Technology and Distribution—Tech That Powers The World
When a sweeping pandemic threatens food distribution and other supply chains throughout the US and globally, technology and distribution gain even more significance. For years now, technology has exponentially driven the speed, trackability, and processes behind distribution across industries.
Tech and Distribution- Match Made In Heaven
The connection between tech and distribution has increasingly intertwined in the last decade, with artificial intelligence, cloud technologies, machine learning, and security technology like blockchain all altering the way we distribute goods and services. Companies are shifting to scalable technology and robotic solutions to meet the demands of modern commerce. It’s predicted that revenue from robotic manufacturing and distribution equipment will increase from $8.3 billion in 2018 to $30.8 billion in 2022.
This mega partnership shows up everywhere in our lives, from Amazon suggesting what items to buy, to following the step-by-step journey of that birthday card you sent to grandma as it goes through the mail. Today we are taking a look at aspects of technology that have changed distribution and new ideas making headway.
4 Ways Tech Developments Have Driven Distribution Trends
Optimizing Information Flows
Using technology communication systems, distributors utilize data from their consumers and partners to better regulate order management, product supply, and warehouse efficiency. Imagine a time before computers, when much of product inventory, movement, and restocking was done by hand. Hard to picture, right? Ordering and shipment analysis software drastically boosts the efficiency of a business in distributing its product accurately.
AI Propels Sales, Software Improvements
Not so long ago, AI was viewed as a pie in the sky for practical use, but nowadays we live in this reality. Defined as any form of intelligence demonstrated by machines through aggregating data or performing task, developers use AI programs to more accurately convert lookers into buyers in online marketplaces.
Amazon is the big tuna of this technology, as 35% of their revenue comes from generated search recommendations. Facebook and Netflix also use this type of predictive technology, to convert more buyers, followers, and subscribes over time. The opportunities to improve user experience and better predict when and where consumers will buy are tenfold. While AI cannot replace people’s insights or labor, it can enhance their decision making and efficiency.
Referring to a range of software programs and services that run through the internet versus on your physical computer or server, cloud technology has been a catalyst in the distribution industry’s digital transformation. Apps that run on the cloud increase data accessibility, easing integration with other applications like Microsoft Office. Why is cloud technology so important?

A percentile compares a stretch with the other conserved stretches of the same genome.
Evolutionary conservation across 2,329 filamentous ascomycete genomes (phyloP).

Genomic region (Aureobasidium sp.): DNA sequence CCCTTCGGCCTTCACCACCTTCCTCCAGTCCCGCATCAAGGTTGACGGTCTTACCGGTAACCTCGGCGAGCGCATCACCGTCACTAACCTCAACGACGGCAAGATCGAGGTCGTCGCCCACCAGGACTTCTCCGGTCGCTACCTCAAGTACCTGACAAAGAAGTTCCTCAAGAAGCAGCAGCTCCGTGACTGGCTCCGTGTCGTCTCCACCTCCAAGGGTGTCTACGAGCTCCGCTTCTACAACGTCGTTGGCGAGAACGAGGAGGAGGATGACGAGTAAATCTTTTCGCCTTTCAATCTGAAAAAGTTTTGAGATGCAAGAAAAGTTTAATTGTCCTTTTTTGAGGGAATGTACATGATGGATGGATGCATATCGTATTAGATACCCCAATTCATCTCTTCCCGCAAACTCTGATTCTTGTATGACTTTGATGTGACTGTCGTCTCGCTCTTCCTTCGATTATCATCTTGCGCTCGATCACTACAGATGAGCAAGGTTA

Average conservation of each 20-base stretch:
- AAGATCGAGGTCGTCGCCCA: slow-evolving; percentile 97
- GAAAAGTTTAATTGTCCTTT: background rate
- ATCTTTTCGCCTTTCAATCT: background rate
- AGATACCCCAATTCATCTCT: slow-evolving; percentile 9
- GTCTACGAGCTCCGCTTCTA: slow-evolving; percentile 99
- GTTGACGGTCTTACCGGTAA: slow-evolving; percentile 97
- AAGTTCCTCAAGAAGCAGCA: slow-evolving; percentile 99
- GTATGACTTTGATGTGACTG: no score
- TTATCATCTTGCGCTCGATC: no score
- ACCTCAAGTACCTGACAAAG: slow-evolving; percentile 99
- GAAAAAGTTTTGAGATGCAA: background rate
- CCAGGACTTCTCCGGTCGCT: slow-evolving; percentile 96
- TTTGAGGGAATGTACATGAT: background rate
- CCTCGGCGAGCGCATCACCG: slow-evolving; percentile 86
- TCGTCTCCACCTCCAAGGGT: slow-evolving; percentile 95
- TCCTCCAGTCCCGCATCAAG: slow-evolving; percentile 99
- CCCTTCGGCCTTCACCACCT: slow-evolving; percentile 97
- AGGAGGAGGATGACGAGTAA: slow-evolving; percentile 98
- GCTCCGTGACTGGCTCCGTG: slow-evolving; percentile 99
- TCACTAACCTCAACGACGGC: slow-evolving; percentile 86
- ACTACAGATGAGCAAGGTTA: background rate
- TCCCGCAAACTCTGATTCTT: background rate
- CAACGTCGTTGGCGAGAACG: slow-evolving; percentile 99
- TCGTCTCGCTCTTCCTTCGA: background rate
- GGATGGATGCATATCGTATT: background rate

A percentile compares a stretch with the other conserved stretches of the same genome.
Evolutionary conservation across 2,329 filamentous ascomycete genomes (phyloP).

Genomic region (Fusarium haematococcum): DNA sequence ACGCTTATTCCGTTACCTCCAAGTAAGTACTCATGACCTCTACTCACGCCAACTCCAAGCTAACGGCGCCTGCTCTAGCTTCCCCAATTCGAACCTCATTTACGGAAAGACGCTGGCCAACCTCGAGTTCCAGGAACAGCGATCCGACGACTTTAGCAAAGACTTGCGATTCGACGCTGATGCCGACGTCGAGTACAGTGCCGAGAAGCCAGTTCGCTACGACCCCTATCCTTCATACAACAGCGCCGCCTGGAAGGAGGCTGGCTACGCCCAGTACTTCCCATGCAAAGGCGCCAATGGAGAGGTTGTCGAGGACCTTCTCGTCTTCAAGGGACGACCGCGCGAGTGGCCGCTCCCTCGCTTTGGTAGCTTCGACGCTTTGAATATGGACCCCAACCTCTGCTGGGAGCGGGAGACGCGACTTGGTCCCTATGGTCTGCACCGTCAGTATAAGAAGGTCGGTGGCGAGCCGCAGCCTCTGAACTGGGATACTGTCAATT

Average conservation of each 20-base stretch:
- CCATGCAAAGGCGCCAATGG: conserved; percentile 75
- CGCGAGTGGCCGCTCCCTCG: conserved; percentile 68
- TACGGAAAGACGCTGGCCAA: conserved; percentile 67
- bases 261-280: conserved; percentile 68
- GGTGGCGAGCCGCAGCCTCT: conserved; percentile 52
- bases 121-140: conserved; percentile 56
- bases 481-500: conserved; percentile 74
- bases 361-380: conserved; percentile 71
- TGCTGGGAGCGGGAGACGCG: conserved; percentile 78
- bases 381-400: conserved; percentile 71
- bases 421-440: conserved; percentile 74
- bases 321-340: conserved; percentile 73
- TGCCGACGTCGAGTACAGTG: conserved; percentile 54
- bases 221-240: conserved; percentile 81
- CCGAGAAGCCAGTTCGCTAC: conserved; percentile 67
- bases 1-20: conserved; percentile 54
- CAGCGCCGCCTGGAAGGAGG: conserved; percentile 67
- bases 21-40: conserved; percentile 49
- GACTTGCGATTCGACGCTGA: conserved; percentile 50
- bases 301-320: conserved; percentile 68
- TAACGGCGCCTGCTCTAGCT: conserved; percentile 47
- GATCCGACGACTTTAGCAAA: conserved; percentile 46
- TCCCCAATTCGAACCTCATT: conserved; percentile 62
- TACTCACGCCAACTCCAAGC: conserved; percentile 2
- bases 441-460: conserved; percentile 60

Cloud technology offers affordable, flexible, and comprehensive solutions for data storage and customer management. Cloud services optimize the visibility of a company’s data without more expensive software licenses or machine learning, while also increasing back end productivity and tracking customer engagement.
When it comes to distribution, machine learning in its most basic form is creating software that identifies patterns that could be translated into future predictions. Forecasting future demand, or price predicting, can include everything from analyzing past buying patterns to the weather to seasonal promotions or discounts. Machine learning can also track unusual occurrences in a back-end system or identify fraud.
Without the need for manual intervention, machine learning is unique because it evaluates massive diverse data sets. This customizable tech provides insights into supply chain management that were not previously available with other technologies. The diverse use for machine learning are practically endless, and it has revolutionized distribution.
Distribution Moving Forward
Companies like Fluid Truck Share are taking flexible distribution and flexible workforce trends to the next level by providing an online platform to rent distribution vehicles for your business, anytime, anywhere.
We have also seen some interesting trends in agricultural tech and food buying options, from crop monitoring technology like FarmWise to automated apple picking robotics from Abundant Robotics. New Amazon Go stores and increasing demand for grocery delivery services like InstaCart add another step in the food delivery chain that relies heavily on technology.
We have hardly scratched the surface of the extensive ways tech and distribution are intertwined. While supply chain management and distribution become more important than ever, picture technology as Atlas, holding the world on his shoulder. Distributors may physically bring us anything we could possibly desire, but technology is the powerhouse behind the curtain.
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